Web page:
Traveling to Vietnam – your top 5 do's and don'ts  
Just like visiting any country, Vietnam has its own unique list of things you should do, and things you shouldn't. The first thing to note is that this vibrant and beautiful country has longstanding cultural traditions. But with a modicum of pre-planning you can ensure a safe and enjoyable stay.
So here are your top five do's.
  • When it comes to greeting, there is nothing different to what any westerner is used to. Friendly smiles and warm handshakes are appreciated.
  • Always keep hydrated. Especially if you are doing a lot of walking around, soaking the sites, ensure you have a steady supply of bottled water at hand. There are street vendors on every other corner – quite often they'll find you first!
  • Pagodas are to be particularly respected. When you step inside any of these traditional buildings, it is best to avoid scruffy shoes or tatty t-shirts. You will rarely be expected to take you shoes off, but if you are in any doubt about the protocol, a good tip is to observe what the locals are doing.
  • Keep your valuable safe. If you should lose cash, credit cards or airline tickets then you'll be remembering your visit to Vietnam for all the wrong reasons.
  • Book your travel with reputable official travel agencies. For journeys within Vietnam, you should do a bit of research before setting out to purchase tickets.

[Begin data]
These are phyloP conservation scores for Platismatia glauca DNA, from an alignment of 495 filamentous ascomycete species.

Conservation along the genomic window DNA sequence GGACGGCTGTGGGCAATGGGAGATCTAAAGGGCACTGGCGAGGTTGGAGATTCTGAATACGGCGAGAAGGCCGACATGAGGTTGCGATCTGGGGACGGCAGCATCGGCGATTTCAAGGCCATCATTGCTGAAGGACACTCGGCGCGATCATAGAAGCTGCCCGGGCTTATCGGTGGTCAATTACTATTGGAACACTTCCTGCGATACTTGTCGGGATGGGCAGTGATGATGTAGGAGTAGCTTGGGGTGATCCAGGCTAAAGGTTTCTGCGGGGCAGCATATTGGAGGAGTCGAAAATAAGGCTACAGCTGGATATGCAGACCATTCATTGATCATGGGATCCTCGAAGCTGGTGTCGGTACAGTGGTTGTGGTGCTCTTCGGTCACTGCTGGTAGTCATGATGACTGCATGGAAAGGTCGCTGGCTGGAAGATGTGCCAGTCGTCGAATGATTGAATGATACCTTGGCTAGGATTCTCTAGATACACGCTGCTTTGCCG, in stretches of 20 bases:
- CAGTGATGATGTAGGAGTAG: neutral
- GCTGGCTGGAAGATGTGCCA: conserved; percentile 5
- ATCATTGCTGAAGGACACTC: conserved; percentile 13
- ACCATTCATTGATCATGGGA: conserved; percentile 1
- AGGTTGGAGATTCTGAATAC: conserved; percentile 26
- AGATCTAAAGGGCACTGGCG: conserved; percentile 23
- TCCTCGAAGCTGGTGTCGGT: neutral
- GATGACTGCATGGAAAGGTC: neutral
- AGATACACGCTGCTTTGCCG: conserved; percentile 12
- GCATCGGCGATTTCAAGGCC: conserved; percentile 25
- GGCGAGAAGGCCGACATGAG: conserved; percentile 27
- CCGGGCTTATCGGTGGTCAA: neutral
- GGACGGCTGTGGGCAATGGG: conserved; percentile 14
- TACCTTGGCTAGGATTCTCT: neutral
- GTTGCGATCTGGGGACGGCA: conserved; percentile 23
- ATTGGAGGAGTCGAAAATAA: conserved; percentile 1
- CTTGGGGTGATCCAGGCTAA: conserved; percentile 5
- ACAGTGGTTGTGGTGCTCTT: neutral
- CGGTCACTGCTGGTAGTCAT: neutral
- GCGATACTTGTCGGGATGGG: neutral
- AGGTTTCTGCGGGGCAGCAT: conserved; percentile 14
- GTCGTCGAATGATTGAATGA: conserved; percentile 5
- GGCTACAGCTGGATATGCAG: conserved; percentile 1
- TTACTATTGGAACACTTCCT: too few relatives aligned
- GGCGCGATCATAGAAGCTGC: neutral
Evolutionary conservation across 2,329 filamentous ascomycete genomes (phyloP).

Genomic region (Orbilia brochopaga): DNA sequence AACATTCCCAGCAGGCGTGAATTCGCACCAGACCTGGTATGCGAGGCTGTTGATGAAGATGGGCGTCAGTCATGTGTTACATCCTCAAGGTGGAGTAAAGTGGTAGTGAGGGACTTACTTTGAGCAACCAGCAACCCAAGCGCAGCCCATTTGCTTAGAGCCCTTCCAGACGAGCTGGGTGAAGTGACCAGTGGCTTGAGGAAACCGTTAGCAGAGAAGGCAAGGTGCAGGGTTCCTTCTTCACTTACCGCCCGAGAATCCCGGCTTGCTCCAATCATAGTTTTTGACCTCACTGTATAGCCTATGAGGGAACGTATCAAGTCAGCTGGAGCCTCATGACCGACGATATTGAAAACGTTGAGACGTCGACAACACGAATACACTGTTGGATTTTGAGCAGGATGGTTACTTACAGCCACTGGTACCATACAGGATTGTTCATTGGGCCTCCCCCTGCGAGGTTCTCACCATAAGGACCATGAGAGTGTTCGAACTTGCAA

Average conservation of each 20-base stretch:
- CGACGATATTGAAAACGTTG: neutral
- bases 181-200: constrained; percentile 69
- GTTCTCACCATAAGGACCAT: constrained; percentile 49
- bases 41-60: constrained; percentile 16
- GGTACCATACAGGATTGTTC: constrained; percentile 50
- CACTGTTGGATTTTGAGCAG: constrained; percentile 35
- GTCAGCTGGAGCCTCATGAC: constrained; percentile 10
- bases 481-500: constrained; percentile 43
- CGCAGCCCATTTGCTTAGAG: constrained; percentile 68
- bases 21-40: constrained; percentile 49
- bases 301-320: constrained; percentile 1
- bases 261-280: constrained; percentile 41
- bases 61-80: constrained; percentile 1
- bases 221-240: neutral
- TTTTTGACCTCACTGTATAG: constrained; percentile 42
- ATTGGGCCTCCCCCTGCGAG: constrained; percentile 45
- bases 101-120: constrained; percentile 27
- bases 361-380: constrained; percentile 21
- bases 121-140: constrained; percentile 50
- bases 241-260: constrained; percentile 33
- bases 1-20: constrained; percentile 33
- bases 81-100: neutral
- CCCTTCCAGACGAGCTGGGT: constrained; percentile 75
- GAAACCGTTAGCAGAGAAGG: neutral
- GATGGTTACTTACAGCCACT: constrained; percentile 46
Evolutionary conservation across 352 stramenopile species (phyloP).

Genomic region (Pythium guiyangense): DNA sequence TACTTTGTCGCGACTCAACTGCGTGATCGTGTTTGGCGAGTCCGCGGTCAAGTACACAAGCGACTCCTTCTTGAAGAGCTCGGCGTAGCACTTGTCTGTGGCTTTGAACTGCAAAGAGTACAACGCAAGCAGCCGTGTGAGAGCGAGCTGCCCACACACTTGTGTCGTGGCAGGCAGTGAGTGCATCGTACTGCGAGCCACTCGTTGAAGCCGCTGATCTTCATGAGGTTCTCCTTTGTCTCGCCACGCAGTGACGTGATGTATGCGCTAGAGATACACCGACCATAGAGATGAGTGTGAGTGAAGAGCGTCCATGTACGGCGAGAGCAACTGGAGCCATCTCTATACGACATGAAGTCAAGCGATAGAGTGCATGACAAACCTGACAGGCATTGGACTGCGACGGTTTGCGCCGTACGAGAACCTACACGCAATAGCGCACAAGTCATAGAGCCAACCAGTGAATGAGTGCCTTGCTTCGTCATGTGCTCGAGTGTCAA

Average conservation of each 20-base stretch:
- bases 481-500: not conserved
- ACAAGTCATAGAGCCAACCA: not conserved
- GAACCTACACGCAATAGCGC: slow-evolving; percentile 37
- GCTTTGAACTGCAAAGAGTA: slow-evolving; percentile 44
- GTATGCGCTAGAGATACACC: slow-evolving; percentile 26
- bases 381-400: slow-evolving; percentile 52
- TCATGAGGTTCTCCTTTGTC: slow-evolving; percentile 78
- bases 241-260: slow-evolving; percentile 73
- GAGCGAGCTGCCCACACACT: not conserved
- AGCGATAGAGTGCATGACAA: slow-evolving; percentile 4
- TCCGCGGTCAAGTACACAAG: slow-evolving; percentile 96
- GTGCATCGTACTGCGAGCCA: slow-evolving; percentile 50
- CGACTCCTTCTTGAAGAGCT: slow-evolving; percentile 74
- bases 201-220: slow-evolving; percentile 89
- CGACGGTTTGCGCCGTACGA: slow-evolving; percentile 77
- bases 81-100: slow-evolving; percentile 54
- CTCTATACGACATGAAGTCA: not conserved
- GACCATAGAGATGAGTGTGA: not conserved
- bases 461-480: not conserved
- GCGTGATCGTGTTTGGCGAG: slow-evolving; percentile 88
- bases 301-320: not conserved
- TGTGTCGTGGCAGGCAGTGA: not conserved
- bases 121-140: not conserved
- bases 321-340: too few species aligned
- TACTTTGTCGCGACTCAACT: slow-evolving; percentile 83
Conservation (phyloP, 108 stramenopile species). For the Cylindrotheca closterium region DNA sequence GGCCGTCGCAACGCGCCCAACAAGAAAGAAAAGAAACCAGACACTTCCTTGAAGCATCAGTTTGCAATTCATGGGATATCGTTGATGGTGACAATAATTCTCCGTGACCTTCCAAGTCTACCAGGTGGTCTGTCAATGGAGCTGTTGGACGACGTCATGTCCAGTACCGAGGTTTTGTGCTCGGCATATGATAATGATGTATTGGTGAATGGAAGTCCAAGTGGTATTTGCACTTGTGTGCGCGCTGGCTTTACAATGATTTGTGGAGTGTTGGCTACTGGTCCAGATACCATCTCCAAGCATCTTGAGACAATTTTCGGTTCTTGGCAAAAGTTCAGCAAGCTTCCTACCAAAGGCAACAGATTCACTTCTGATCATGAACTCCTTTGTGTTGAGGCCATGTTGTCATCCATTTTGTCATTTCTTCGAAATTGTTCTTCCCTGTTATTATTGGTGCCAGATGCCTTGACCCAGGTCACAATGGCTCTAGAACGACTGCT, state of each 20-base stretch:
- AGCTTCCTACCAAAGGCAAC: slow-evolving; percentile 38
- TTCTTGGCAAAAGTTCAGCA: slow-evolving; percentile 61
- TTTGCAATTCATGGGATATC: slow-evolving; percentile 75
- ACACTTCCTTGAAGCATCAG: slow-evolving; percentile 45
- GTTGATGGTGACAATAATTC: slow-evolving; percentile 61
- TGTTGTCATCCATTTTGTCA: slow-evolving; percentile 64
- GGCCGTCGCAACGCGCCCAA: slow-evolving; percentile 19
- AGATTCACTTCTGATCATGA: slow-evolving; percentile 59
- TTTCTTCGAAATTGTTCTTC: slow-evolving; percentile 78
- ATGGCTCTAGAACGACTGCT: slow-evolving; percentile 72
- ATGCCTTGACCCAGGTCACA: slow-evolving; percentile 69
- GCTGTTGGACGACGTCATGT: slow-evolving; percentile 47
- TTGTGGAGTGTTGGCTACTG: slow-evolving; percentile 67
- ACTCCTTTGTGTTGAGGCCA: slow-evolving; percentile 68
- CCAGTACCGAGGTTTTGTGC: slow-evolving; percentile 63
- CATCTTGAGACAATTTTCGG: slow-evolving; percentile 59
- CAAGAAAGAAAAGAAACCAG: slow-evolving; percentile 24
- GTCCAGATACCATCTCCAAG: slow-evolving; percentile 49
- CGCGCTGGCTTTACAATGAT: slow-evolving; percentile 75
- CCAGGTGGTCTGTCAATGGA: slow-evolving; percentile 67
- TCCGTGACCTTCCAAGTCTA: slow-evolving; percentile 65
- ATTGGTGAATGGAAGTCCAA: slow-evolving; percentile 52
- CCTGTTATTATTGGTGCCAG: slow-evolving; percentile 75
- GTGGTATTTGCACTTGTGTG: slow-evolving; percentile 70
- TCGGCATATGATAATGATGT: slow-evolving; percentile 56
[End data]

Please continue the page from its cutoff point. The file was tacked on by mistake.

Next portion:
So here are your top five dont's.
  • While violent crime is extremely unusual, as in any populated area there will always be petty thieves. So don't wear a lot of jewelery, and keep a sensible hold of cameras or phones.
  • Women should be aware that the Vietnamese are likely to be more conservative than Brits or Americans, so displaying too much flesh might attract a lot of stares.
  • Public displays of affection are also frowned upon. It is perfectly acceptable to clasp hands while strolling through the street markets, but try not to hug or kiss too much.
  • Always keep calm and display politeness in all your social interactions. In Vietnam, losing your temper is equated with a loss of face.
  • Lastly, be aware that Vietnam is still a developing country, that has suffered more than its fare share of strife and hardship in its relatively recent history. So don't take everything for granted - be aware of your surroundings and act sensibly.